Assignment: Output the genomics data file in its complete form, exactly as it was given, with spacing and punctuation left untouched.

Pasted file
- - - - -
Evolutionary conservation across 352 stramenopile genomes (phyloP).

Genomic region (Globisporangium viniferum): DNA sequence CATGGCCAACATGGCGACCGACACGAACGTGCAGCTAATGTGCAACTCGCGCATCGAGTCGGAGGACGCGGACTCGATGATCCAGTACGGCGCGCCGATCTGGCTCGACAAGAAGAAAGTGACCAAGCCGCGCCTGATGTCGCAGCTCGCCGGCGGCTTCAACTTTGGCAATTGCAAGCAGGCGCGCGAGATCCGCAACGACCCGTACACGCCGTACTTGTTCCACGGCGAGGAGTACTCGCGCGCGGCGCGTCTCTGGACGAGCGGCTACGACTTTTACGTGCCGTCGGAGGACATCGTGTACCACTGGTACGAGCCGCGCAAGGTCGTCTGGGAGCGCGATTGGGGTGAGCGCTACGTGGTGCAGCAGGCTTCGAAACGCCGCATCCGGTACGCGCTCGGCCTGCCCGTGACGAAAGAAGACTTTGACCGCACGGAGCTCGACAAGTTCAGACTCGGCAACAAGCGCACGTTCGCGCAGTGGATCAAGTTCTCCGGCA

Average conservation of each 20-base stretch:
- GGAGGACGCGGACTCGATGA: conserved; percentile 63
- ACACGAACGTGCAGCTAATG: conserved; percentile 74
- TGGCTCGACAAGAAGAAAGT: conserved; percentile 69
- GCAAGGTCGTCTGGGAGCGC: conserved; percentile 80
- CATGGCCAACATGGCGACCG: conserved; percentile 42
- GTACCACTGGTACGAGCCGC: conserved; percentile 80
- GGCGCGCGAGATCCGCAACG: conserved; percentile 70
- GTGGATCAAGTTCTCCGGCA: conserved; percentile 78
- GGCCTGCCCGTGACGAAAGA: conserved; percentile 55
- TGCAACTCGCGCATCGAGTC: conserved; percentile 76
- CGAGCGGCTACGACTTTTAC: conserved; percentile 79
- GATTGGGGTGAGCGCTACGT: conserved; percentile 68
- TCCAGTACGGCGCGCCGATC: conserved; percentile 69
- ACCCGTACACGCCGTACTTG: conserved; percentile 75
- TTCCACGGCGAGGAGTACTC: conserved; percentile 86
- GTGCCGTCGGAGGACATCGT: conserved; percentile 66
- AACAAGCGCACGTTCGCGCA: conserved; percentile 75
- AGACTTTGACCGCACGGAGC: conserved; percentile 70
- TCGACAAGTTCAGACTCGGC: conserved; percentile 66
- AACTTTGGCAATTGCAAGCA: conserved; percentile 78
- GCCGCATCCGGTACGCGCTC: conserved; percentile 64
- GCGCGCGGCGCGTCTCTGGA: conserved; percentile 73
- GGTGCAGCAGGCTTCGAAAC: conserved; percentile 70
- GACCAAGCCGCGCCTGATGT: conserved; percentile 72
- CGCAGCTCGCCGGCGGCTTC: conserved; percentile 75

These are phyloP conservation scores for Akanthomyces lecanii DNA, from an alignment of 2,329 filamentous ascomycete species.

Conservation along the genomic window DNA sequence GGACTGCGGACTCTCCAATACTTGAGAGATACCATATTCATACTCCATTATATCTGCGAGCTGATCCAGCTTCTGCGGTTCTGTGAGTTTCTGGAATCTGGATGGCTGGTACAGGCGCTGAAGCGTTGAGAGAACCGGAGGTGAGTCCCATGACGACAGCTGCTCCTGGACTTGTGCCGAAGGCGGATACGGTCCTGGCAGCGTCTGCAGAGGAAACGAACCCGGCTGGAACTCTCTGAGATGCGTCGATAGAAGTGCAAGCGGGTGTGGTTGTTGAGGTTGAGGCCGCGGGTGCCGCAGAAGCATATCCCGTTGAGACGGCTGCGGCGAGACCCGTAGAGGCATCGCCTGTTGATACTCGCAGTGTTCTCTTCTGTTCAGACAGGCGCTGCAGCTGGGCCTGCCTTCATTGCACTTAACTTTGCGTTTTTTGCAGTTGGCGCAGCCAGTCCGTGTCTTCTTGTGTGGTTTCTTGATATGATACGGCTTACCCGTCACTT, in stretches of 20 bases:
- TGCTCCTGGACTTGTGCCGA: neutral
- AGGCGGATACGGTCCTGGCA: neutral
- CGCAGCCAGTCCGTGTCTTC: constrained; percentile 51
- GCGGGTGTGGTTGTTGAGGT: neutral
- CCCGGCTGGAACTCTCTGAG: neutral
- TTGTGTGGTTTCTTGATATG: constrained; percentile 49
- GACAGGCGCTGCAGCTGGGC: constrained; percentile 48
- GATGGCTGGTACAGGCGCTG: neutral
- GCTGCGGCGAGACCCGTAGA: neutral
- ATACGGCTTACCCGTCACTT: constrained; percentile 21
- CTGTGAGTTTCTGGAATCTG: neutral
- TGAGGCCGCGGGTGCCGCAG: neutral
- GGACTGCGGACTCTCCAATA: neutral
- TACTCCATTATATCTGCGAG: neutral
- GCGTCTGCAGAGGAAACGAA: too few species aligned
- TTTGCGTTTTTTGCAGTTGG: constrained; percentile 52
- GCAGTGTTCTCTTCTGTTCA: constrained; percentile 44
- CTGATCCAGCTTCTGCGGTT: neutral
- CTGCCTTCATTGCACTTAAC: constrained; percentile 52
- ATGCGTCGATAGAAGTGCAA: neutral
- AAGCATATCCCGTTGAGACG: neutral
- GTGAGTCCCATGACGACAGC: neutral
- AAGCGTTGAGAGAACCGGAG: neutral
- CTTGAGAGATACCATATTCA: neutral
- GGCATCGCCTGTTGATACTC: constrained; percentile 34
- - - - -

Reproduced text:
Evolutionary conservation across 352 stramenopile genomes (phyloP).

Genomic region (Globisporangium viniferum): DNA sequence CATGGCCAACATGGCGACCGACACGAACGTGCAGCTAATGTGCAACTCGCGCATCGAGTCGGAGGACGCGGACTCGATGATCCAGTACGGCGCGCCGATCTGGCTCGACAAGAAGAAAGTGACCAAGCCGCGCCTGATGTCGCAGCTCGCCGGCGGCTTCAACTTTGGCAATTGCAAGCAGGCGCGCGAGATCCGCAACGACCCGTACACGCCGTACTTGTTCCACGGCGAGGAGTACTCGCGCGCGGCGCGTCTCTGGACGAGCGGCTACGACTTTTACGTGCCGTCGGAGGACATCGTGTACCACTGGTACGAGCCGCGCAAGGTCGTCTGGGAGCGCGATTGGGGTGAGCGCTACGTGGTGCAGCAGGCTTCGAAACGCCGCATCCGGTACGCGCTCGGCCTGCCCGTGACGAAAGAAGACTTTGACCGCACGGAGCTCGACAAGTTCAGACTCGGCAACAAGCGCACGTTCGCGCAGTGGATCAAGTTCTCCGGCA

Average conservation of each 20-base stretch:
- GGAGGACGCGGACTCGATGA: conserved; percentile 63
- ACACGAACGTGCAGCTAATG: conserved; percentile 74
- TGGCTCGACAAGAAGAAAGT: conserved; percentile 69
- GCAAGGTCGTCTGGGAGCGC: conserved; percentile 80
- CATGGCCAACATGGCGACCG: conserved; percentile 42
- GTACCACTGGTACGAGCCGC: conserved; percentile 80
- GGCGCGCGAGATCCGCAACG: conserved; percentile 70
- GTGGATCAAGTTCTCCGGCA: conserved; percentile 78
- GGCCTGCCCGTGACGAAAGA: conserved; percentile 55
- TGCAACTCGCGCATCGAGTC: conserved; percentile 76
- CGAGCGGCTACGACTTTTAC: conserved; percentile 79
- GATTGGGGTGAGCGCTACGT: conserved; percentile 68
- TCCAGTACGGCGCGCCGATC: conserved; percentile 69
- ACCCGTACACGCCGTACTTG: conserved; percentile 75
- TTCCACGGCGAGGAGTACTC: conserved; percentile 86
- GTGCCGTCGGAGGACATCGT: conserved; percentile 66
- AACAAGCGCACGTTCGCGCA: conserved; percentile 75
- AGACTTTGACCGCACGGAGC: conserved; percentile 70
- TCGACAAGTTCAGACTCGGC: conserved; percentile 66
- AACTTTGGCAATTGCAAGCA: conserved; percentile 78
- GCCGCATCCGGTACGCGCTC: conserved; percentile 64
- GCGCGCGGCGCGTCTCTGGA: conserved; percentile 73
- GGTGCAGCAGGCTTCGAAAC: conserved; percentile 70
- GACCAAGCCGCGCCTGATGT: conserved; percentile 72
- CGCAGCTCGCCGGCGGCTTC: conserved; percentile 75

These are phyloP conservation scores for Akanthomyces lecanii DNA, from an alignment of 2,329 filamentous ascomycete species.

Conservation along the genomic window DNA sequence GGACTGCGGACTCTCCAATACTTGAGAGATACCATATTCATACTCCATTATATCTGCGAGCTGATCCAGCTTCTGCGGTTCTGTGAGTTTCTGGAATCTGGATGGCTGGTACAGGCGCTGAAGCGTTGAGAGAACCGGAGGTGAGTCCCATGACGACAGCTGCTCCTGGACTTGTGCCGAAGGCGGATACGGTCCTGGCAGCGTCTGCAGAGGAAACGAACCCGGCTGGAACTCTCTGAGATGCGTCGATAGAAGTGCAAGCGGGTGTGGTTGTTGAGGTTGAGGCCGCGGGTGCCGCAGAAGCATATCCCGTTGAGACGGCTGCGGCGAGACCCGTAGAGGCATCGCCTGTTGATACTCGCAGTGTTCTCTTCTGTTCAGACAGGCGCTGCAGCTGGGCCTGCCTTCATTGCACTTAACTTTGCGTTTTTTGCAGTTGGCGCAGCCAGTCCGTGTCTTCTTGTGTGGTTTCTTGATATGATACGGCTTACCCGTCACTT, in stretches of 20 bases:
- TGCTCCTGGACTTGTGCCGA: neutral
- AGGCGGATACGGTCCTGGCA: neutral
- CGCAGCCAGTCCGTGTCTTC: constrained; percentile 51
- GCGGGTGTGGTTGTTGAGGT: neutral
- CCCGGCTGGAACTCTCTGAG: neutral
- TTGTGTGGTTTCTTGATATG: constrained; percentile 49
- GACAGGCGCTGCAGCTGGGC: constrained; percentile 48
- GATGGCTGGTACAGGCGCTG: neutral
- GCTGCGGCGAGACCCGTAGA: neutral
- ATACGGCTTACCCGTCACTT: constrained; percentile 21
- CTGTGAGTTTCTGGAATCTG: neutral
- TGAGGCCGCGGGTGCCGCAG: neutral
- GGACTGCGGACTCTCCAATA: neutral
- TACTCCATTATATCTGCGAG: neutral
- GCGTCTGCAGAGGAAACGAA: too few species aligned
- TTTGCGTTTTTTGCAGTTGG: constrained; percentile 52
- GCAGTGTTCTCTTCTGTTCA: constrained; percentile 44
- CTGATCCAGCTTCTGCGGTT: neutral
- CTGCCTTCATTGCACTTAAC: constrained; percentile 52
- ATGCGTCGATAGAAGTGCAA: neutral
- AAGCATATCCCGTTGAGACG: neutral
- GTGAGTCCCATGACGACAGC: neutral
- AAGCGTTGAGAGAACCGGAG: neutral
- CTTGAGAGATACCATATTCA: neutral
- GGCATCGCCTGTTGATACTC: constrained; percentile 34